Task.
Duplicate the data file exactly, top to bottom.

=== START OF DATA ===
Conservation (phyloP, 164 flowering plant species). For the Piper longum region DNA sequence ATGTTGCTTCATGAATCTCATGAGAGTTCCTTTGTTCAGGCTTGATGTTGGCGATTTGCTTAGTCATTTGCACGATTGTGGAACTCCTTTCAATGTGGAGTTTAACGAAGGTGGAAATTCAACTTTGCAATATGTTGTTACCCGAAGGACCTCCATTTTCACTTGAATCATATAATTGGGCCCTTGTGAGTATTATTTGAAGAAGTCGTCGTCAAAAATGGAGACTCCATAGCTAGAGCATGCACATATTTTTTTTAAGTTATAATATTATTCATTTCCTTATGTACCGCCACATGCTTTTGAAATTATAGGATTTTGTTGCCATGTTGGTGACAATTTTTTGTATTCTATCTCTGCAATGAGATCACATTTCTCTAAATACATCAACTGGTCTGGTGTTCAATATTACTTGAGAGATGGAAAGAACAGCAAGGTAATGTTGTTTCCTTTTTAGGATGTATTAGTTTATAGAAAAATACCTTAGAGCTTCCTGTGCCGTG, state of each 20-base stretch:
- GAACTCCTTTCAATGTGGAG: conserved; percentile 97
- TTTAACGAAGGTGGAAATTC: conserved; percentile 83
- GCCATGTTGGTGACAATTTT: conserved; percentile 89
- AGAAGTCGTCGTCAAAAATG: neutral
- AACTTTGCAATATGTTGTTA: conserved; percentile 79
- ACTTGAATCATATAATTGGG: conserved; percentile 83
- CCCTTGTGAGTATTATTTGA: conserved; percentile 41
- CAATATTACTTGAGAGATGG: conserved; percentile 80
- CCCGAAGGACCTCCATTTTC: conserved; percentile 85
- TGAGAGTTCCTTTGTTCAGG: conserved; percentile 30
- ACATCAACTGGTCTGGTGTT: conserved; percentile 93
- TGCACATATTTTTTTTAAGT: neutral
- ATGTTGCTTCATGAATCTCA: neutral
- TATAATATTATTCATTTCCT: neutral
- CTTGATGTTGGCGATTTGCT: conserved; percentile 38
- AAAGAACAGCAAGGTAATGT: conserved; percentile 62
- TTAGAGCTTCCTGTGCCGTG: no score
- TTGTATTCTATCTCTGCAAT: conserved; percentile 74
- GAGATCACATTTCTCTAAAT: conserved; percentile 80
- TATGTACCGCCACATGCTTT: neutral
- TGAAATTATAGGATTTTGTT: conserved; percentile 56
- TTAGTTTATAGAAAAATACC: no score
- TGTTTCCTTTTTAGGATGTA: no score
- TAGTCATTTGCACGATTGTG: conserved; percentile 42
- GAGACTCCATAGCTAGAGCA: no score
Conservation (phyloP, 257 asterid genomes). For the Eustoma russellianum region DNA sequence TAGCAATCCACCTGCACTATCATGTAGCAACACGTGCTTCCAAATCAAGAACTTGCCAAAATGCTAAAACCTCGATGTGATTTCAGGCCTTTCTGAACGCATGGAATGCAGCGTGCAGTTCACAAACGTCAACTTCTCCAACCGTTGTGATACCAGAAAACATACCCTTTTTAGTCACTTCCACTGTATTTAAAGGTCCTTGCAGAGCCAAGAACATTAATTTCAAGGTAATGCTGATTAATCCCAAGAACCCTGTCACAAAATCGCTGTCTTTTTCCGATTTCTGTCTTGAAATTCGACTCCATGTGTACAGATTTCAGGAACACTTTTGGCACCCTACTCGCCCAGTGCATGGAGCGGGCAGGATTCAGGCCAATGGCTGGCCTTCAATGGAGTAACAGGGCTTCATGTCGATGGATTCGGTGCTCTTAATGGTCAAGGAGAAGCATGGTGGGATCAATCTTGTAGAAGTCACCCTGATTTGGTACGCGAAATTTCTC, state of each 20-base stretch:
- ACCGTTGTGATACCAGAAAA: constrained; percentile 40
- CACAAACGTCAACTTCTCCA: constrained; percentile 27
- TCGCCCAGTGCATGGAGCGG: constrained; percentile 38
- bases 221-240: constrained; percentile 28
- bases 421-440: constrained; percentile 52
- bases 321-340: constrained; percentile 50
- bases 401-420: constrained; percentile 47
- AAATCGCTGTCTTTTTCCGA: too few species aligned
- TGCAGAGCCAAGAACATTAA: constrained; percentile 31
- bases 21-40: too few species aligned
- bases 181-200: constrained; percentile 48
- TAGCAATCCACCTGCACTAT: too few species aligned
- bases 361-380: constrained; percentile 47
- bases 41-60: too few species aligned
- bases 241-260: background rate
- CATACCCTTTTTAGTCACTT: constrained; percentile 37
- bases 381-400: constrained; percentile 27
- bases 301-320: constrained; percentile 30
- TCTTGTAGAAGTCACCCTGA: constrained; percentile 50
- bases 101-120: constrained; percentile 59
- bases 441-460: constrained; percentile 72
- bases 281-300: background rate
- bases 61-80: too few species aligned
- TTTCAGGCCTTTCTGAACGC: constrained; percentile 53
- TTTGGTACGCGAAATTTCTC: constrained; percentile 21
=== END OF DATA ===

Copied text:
Conservation (phyloP, 164 flowering plant species). For the Piper longum region DNA sequence ATGTTGCTTCATGAATCTCATGAGAGTTCCTTTGTTCAGGCTTGATGTTGGCGATTTGCTTAGTCATTTGCACGATTGTGGAACTCCTTTCAATGTGGAGTTTAACGAAGGTGGAAATTCAACTTTGCAATATGTTGTTACCCGAAGGACCTCCATTTTCACTTGAATCATATAATTGGGCCCTTGTGAGTATTATTTGAAGAAGTCGTCGTCAAAAATGGAGACTCCATAGCTAGAGCATGCACATATTTTTTTTAAGTTATAATATTATTCATTTCCTTATGTACCGCCACATGCTTTTGAAATTATAGGATTTTGTTGCCATGTTGGTGACAATTTTTTGTATTCTATCTCTGCAATGAGATCACATTTCTCTAAATACATCAACTGGTCTGGTGTTCAATATTACTTGAGAGATGGAAAGAACAGCAAGGTAATGTTGTTTCCTTTTTAGGATGTATTAGTTTATAGAAAAATACCTTAGAGCTTCCTGTGCCGTG, state of each 20-base stretch:
- GAACTCCTTTCAATGTGGAG: conserved; percentile 97
- TTTAACGAAGGTGGAAATTC: conserved; percentile 83
- GCCATGTTGGTGACAATTTT: conserved; percentile 89
- AGAAGTCGTCGTCAAAAATG: neutral
- AACTTTGCAATATGTTGTTA: conserved; percentile 79
- ACTTGAATCATATAATTGGG: conserved; percentile 83
- CCCTTGTGAGTATTATTTGA: conserved; percentile 41
- CAATATTACTTGAGAGATGG: conserved; percentile 80
- CCCGAAGGACCTCCATTTTC: conserved; percentile 85
- TGAGAGTTCCTTTGTTCAGG: conserved; percentile 30
- ACATCAACTGGTCTGGTGTT: conserved; percentile 93
- TGCACATATTTTTTTTAAGT: neutral
- ATGTTGCTTCATGAATCTCA: neutral
- TATAATATTATTCATTTCCT: neutral
- CTTGATGTTGGCGATTTGCT: conserved; percentile 38
- AAAGAACAGCAAGGTAATGT: conserved; percentile 62
- TTAGAGCTTCCTGTGCCGTG: no score
- TTGTATTCTATCTCTGCAAT: conserved; percentile 74
- GAGATCACATTTCTCTAAAT: conserved; percentile 80
- TATGTACCGCCACATGCTTT: neutral
- TGAAATTATAGGATTTTGTT: conserved; percentile 56
- TTAGTTTATAGAAAAATACC: no score
- TGTTTCCTTTTTAGGATGTA: no score
- TAGTCATTTGCACGATTGTG: conserved; percentile 42
- GAGACTCCATAGCTAGAGCA: no score
Conservation (phyloP, 257 asterid genomes). For the Eustoma russellianum region DNA sequence TAGCAATCCACCTGCACTATCATGTAGCAACACGTGCTTCCAAATCAAGAACTTGCCAAAATGCTAAAACCTCGATGTGATTTCAGGCCTTTCTGAACGCATGGAATGCAGCGTGCAGTTCACAAACGTCAACTTCTCCAACCGTTGTGATACCAGAAAACATACCCTTTTTAGTCACTTCCACTGTATTTAAAGGTCCTTGCAGAGCCAAGAACATTAATTTCAAGGTAATGCTGATTAATCCCAAGAACCCTGTCACAAAATCGCTGTCTTTTTCCGATTTCTGTCTTGAAATTCGACTCCATGTGTACAGATTTCAGGAACACTTTTGGCACCCTACTCGCCCAGTGCATGGAGCGGGCAGGATTCAGGCCAATGGCTGGCCTTCAATGGAGTAACAGGGCTTCATGTCGATGGATTCGGTGCTCTTAATGGTCAAGGAGAAGCATGGTGGGATCAATCTTGTAGAAGTCACCCTGATTTGGTACGCGAAATTTCTC, state of each 20-base stretch:
- ACCGTTGTGATACCAGAAAA: constrained; percentile 40
- CACAAACGTCAACTTCTCCA: constrained; percentile 27
- TCGCCCAGTGCATGGAGCGG: constrained; percentile 38
- bases 221-240: constrained; percentile 28
- bases 421-440: constrained; percentile 52
- bases 321-340: constrained; percentile 50
- bases 401-420: constrained; percentile 47
- AAATCGCTGTCTTTTTCCGA: too few species aligned
- TGCAGAGCCAAGAACATTAA: constrained; percentile 31
- bases 21-40: too few species aligned
- bases 181-200: constrained; percentile 48
- TAGCAATCCACCTGCACTAT: too few species aligned
- bases 361-380: constrained; percentile 47
- bases 41-60: too few species aligned
- bases 241-260: background rate
- CATACCCTTTTTAGTCACTT: constrained; percentile 37
- bases 381-400: constrained; percentile 27
- bases 301-320: constrained; percentile 30
- TCTTGTAGAAGTCACCCTGA: constrained; percentile 50
- bases 101-120: constrained; percentile 59
- bases 441-460: constrained; percentile 72
- bases 281-300: background rate
- bases 61-80: too few species aligned
- TTTCAGGCCTTTCTGAACGC: constrained; percentile 53
- TTTGGTACGCGAAATTTCTC: constrained; percentile 21